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Roger Marolt: Roger This

Roger Marolt
The Aspen Times
Aspen, CO Colorado

There is an old adage in town that goes something like, “the profits are always bigger on the other side of Aspen Mountain.” It is as true today as it was back in the mining days when men dug ever deeper holes thinking about the nuggets that others had pulled out of theirs.

The next time you’re skiing on Aspen Mountain take a run over on the Lift 1A side, down to Norway Slope and you’ll see what I mean. I’ll give you the virtual tour. Close your eyes. Imagine yourself standing right there some time in the past. Picture what those who came here seeking riches must have seen not so long ago.

Imagine the town in about 2003. Look down at the base of Lift 1A and see a dilapidated, run-down collection of ski-bum hovels scattered about the area, not fit for man or beast. Use your imagination. It seems the only person who could stand living there is a local politician. It’s that bad!



Now, take a couple of deep breaths and imagine the potential in the dirt underneath that awful mess. What others have walked by quickly with their noses pinched, you see as buried treasure: The whole damn thing is so flimsy that it could be razed in minutes! The housing market is so red hot that people won’t even recognize the immense pain in the ass it will be to actually live in townhouses with the shared walls that you will throw up there. The area is blight on the cityscape, and you know that it will be no problem to convince local elected officials that it needs to be “revitalized” … except for the elected official who lives there … but he can’t vote since this is his home and he has a conflict of interest! Oh, things couldn’t be falling into place more perfectly!

With your eyes still closed, draw in a few more deep, slow breaths. Take as many as you need. Do not even think about taking your cell phone out of your pocket until you have calmed down and controlled your excitement. If you call your broker in this state of mind, you will certainly end up paying far more than necessary for the land.




Picture yourself presenting an offer to purchase that forgotten piece of property. Sense yourself about to pee your pants as the naive seller says “yes” and scrawls his name on the contract for a mere $9 million. Feel the real estate broker grab your leg so hard under the table that he snaps your kneecap in half so you will miss the entire upcoming ski season. It is one of the happiest days in your life!

Now imagine that you are in front of City Council with the blueprints of your proposed townhomes spread across the table. The local access television camera is trained directly on you, its operator asleep in the corner. Even though nobody is watching at home, you feel like a celebrity. The local gadflies are all there, asking all the right questions, but nobody is paying any attention to them! They have become fixtures like the desks, chairs, and Styrofoam cups half full of stale coffee. One charming old-timer, who you have enlisted, tells a few cute stories about skiing on this side of the mountain in 1958. It has nothing to do with anything, but everyone smiles and believes that his anecdotes prove your case. Can you see the mayor looking you straight in the eye and telling you that your plan for the townhomes is approved? Oh happy day! You are going to be filthy, stinking rich! You know that you can erect some claptrap buildings in a couple of months and sell them even before that! Soon, you’ll be living on Easy Street.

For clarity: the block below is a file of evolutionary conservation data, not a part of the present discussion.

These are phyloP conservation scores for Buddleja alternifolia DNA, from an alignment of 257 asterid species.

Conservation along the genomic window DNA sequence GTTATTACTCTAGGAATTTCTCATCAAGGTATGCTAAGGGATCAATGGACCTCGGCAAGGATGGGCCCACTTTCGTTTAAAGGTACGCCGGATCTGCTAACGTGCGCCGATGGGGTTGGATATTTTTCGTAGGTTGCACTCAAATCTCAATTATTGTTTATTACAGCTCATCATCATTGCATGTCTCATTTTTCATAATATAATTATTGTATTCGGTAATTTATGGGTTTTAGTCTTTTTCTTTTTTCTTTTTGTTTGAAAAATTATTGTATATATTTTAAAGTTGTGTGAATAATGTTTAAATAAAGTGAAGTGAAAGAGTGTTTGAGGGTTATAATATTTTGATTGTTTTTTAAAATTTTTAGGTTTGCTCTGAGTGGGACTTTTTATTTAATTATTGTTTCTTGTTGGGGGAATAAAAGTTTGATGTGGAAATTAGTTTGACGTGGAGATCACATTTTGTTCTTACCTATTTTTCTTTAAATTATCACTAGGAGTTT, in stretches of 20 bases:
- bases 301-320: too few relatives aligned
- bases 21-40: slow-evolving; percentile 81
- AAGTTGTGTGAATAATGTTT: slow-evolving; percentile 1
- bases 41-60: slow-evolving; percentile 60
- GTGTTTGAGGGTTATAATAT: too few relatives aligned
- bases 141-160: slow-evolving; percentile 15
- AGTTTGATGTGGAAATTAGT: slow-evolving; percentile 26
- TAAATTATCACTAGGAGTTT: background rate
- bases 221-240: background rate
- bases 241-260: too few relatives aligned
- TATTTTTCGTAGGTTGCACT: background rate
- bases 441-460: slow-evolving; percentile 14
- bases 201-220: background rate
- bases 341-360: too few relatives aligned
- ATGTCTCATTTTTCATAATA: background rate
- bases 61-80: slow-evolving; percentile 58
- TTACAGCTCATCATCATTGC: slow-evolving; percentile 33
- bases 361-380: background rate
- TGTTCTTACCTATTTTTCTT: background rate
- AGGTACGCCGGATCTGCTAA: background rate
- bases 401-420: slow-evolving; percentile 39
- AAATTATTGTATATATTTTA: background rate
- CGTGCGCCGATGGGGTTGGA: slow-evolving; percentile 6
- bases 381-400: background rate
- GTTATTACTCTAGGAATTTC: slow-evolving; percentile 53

OK. Now, open your eyes. Look to the east, down and to your left about three blocks, on the other side of the mountain. What do you see? Damn! It’s The Residences at Little Nell! What’s that all about? Quick grab your cell phone again and call your broker. “Ahg! … She’s at a closing? … For a Residence at Little Nell? … How Much?! … That’s just the commission?! … She’s busy for the rest of the month closing how many more of those units?!! … No, I don’t want to leave a message.”

Close your eyes again. Feel the sweat on your palms? That’s what someone making a better deal than you did feels like. Listen. Do you hear that buzz? It’s coming from town. It’s everyone talking about how much money can be made in timeshares. They’re laughing at you. Imagine that this is a time in history when it is nearly impossible not to make a fortune in real estate, that there are no such things as bad deals, except if they are too small. Risk does not exist.

Quickly, call your people and tell them that the townhouse project is off! There’s not enough money in that old idea. What, $5 million or $6 million, at the most? Yes, changing everything now will take time. Of course you’ll have to wrangle through the process again for a couple of years, but what difference will that make? With real estate appreciating at 20 percent a year and interest rates pegged at 5, you’re making money all the while! You’ve got to build timeshares instead … and a gigantic luxury hotel … and shops … and restaurants … and parking for it all! Yes, yes! Picture your plans getting bigger, and bigger, and bigger, and … KABOOM!!!

Sorry to startle you. That tremendous explosion you just heard was the real estate bubble bursting. There is nothing left but shards of your dream lying in the dirt. There won’t be a profit made in that dust for years to come. Try to convince the townspeople that you know what you’re doing, now.

I once had a good friend. Was his name Bob? Or, was it Daniel? … Maybe it was both. He was very fond of the saying, “pigs get fat and hogs get slaughtered.” It is a simple observation, but making the distinction is not that easy if you happen to be one of those animals. I think that hogs don’t know that they’re hogs until they’re lying on the butcher’s block.


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